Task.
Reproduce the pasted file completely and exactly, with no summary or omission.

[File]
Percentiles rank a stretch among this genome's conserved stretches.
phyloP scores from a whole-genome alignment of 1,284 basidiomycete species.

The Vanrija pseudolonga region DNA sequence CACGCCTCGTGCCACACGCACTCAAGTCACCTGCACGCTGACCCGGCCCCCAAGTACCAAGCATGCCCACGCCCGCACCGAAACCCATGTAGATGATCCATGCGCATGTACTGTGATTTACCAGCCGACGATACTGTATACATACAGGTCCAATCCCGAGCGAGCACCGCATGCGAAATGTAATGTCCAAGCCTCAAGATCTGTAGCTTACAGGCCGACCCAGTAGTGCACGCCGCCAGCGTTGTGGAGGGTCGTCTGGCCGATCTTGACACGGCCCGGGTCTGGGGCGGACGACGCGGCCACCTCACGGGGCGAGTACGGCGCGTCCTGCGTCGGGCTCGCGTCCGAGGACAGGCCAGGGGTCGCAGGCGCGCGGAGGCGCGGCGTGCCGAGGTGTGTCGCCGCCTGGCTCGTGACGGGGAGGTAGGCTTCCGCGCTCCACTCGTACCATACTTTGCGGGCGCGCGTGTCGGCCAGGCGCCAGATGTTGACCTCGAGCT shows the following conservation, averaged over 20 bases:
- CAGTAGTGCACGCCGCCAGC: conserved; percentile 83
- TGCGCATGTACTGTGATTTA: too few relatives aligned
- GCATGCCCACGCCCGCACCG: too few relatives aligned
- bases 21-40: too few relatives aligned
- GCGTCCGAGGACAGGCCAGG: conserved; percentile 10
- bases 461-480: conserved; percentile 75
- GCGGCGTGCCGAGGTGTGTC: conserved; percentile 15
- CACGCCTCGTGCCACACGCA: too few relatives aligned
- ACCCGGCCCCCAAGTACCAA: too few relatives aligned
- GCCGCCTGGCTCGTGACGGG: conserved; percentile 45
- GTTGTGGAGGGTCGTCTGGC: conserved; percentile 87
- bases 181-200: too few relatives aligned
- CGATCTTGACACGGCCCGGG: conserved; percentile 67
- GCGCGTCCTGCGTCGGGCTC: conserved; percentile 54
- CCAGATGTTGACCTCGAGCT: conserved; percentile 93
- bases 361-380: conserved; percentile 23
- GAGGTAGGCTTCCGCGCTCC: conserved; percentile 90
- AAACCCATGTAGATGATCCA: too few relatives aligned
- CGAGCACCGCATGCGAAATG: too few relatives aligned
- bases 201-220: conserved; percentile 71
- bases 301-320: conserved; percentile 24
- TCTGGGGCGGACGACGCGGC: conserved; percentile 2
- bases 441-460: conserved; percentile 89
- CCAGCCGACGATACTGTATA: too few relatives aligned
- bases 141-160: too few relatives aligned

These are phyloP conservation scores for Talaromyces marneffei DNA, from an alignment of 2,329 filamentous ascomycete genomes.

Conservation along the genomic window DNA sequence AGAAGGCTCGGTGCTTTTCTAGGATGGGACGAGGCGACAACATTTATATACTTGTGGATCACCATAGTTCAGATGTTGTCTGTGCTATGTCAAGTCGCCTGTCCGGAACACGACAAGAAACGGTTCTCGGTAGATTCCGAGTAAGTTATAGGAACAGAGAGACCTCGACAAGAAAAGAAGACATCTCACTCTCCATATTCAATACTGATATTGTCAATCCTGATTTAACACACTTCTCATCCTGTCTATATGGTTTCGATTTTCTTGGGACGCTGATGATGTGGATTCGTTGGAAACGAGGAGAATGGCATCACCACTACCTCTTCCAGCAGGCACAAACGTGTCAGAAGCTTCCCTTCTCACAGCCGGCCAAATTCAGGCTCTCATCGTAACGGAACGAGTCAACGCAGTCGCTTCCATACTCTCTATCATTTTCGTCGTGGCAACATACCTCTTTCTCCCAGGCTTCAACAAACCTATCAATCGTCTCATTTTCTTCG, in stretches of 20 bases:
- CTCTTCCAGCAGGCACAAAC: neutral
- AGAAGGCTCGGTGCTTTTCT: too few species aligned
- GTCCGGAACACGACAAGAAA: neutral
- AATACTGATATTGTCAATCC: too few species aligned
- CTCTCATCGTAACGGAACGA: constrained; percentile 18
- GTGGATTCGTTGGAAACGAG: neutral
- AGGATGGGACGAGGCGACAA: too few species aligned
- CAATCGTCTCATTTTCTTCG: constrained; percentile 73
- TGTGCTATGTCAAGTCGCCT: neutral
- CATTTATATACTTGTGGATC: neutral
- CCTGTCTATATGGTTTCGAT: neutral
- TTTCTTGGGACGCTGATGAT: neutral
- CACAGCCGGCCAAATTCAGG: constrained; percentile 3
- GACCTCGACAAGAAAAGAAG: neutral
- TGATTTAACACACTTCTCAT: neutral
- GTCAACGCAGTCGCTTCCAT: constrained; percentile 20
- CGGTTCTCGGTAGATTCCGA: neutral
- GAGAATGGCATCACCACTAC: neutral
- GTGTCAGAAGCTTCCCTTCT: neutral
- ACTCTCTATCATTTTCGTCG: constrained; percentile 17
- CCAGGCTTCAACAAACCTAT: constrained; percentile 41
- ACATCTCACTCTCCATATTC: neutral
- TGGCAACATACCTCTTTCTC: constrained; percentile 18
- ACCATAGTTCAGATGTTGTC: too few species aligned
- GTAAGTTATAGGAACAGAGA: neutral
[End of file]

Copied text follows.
Percentiles rank a stretch among this genome's conserved stretches.
phyloP scores from a whole-genome alignment of 1,284 basidiomycete species.

The Vanrija pseudolonga region DNA sequence CACGCCTCGTGCCACACGCACTCAAGTCACCTGCACGCTGACCCGGCCCCCAAGTACCAAGCATGCCCACGCCCGCACCGAAACCCATGTAGATGATCCATGCGCATGTACTGTGATTTACCAGCCGACGATACTGTATACATACAGGTCCAATCCCGAGCGAGCACCGCATGCGAAATGTAATGTCCAAGCCTCAAGATCTGTAGCTTACAGGCCGACCCAGTAGTGCACGCCGCCAGCGTTGTGGAGGGTCGTCTGGCCGATCTTGACACGGCCCGGGTCTGGGGCGGACGACGCGGCCACCTCACGGGGCGAGTACGGCGCGTCCTGCGTCGGGCTCGCGTCCGAGGACAGGCCAGGGGTCGCAGGCGCGCGGAGGCGCGGCGTGCCGAGGTGTGTCGCCGCCTGGCTCGTGACGGGGAGGTAGGCTTCCGCGCTCCACTCGTACCATACTTTGCGGGCGCGCGTGTCGGCCAGGCGCCAGATGTTGACCTCGAGCT shows the following conservation, averaged over 20 bases:
- CAGTAGTGCACGCCGCCAGC: conserved; percentile 83
- TGCGCATGTACTGTGATTTA: too few relatives aligned
- GCATGCCCACGCCCGCACCG: too few relatives aligned
- bases 21-40: too few relatives aligned
- GCGTCCGAGGACAGGCCAGG: conserved; percentile 10
- bases 461-480: conserved; percentile 75
- GCGGCGTGCCGAGGTGTGTC: conserved; percentile 15
- CACGCCTCGTGCCACACGCA: too few relatives aligned
- ACCCGGCCCCCAAGTACCAA: too few relatives aligned
- GCCGCCTGGCTCGTGACGGG: conserved; percentile 45
- GTTGTGGAGGGTCGTCTGGC: conserved; percentile 87
- bases 181-200: too few relatives aligned
- CGATCTTGACACGGCCCGGG: conserved; percentile 67
- GCGCGTCCTGCGTCGGGCTC: conserved; percentile 54
- CCAGATGTTGACCTCGAGCT: conserved; percentile 93
- bases 361-380: conserved; percentile 23
- GAGGTAGGCTTCCGCGCTCC: conserved; percentile 90
- AAACCCATGTAGATGATCCA: too few relatives aligned
- CGAGCACCGCATGCGAAATG: too few relatives aligned
- bases 201-220: conserved; percentile 71
- bases 301-320: conserved; percentile 24
- TCTGGGGCGGACGACGCGGC: conserved; percentile 2
- bases 441-460: conserved; percentile 89
- CCAGCCGACGATACTGTATA: too few relatives aligned
- bases 141-160: too few relatives aligned

These are phyloP conservation scores for Talaromyces marneffei DNA, from an alignment of 2,329 filamentous ascomycete genomes.

Conservation along the genomic window DNA sequence AGAAGGCTCGGTGCTTTTCTAGGATGGGACGAGGCGACAACATTTATATACTTGTGGATCACCATAGTTCAGATGTTGTCTGTGCTATGTCAAGTCGCCTGTCCGGAACACGACAAGAAACGGTTCTCGGTAGATTCCGAGTAAGTTATAGGAACAGAGAGACCTCGACAAGAAAAGAAGACATCTCACTCTCCATATTCAATACTGATATTGTCAATCCTGATTTAACACACTTCTCATCCTGTCTATATGGTTTCGATTTTCTTGGGACGCTGATGATGTGGATTCGTTGGAAACGAGGAGAATGGCATCACCACTACCTCTTCCAGCAGGCACAAACGTGTCAGAAGCTTCCCTTCTCACAGCCGGCCAAATTCAGGCTCTCATCGTAACGGAACGAGTCAACGCAGTCGCTTCCATACTCTCTATCATTTTCGTCGTGGCAACATACCTCTTTCTCCCAGGCTTCAACAAACCTATCAATCGTCTCATTTTCTTCG, in stretches of 20 bases:
- CTCTTCCAGCAGGCACAAAC: neutral
- AGAAGGCTCGGTGCTTTTCT: too few species aligned
- GTCCGGAACACGACAAGAAA: neutral
- AATACTGATATTGTCAATCC: too few species aligned
- CTCTCATCGTAACGGAACGA: constrained; percentile 18
- GTGGATTCGTTGGAAACGAG: neutral
- AGGATGGGACGAGGCGACAA: too few species aligned
- CAATCGTCTCATTTTCTTCG: constrained; percentile 73
- TGTGCTATGTCAAGTCGCCT: neutral
- CATTTATATACTTGTGGATC: neutral
- CCTGTCTATATGGTTTCGAT: neutral
- TTTCTTGGGACGCTGATGAT: neutral
- CACAGCCGGCCAAATTCAGG: constrained; percentile 3
- GACCTCGACAAGAAAAGAAG: neutral
- TGATTTAACACACTTCTCAT: neutral
- GTCAACGCAGTCGCTTCCAT: constrained; percentile 20
- CGGTTCTCGGTAGATTCCGA: neutral
- GAGAATGGCATCACCACTAC: neutral
- GTGTCAGAAGCTTCCCTTCT: neutral
- ACTCTCTATCATTTTCGTCG: constrained; percentile 17
- CCAGGCTTCAACAAACCTAT: constrained; percentile 41
- ACATCTCACTCTCCATATTC: neutral
- TGGCAACATACCTCTTTCTC: constrained; percentile 18
- ACCATAGTTCAGATGTTGTC: too few species aligned
- GTAAGTTATAGGAACAGAGA: neutral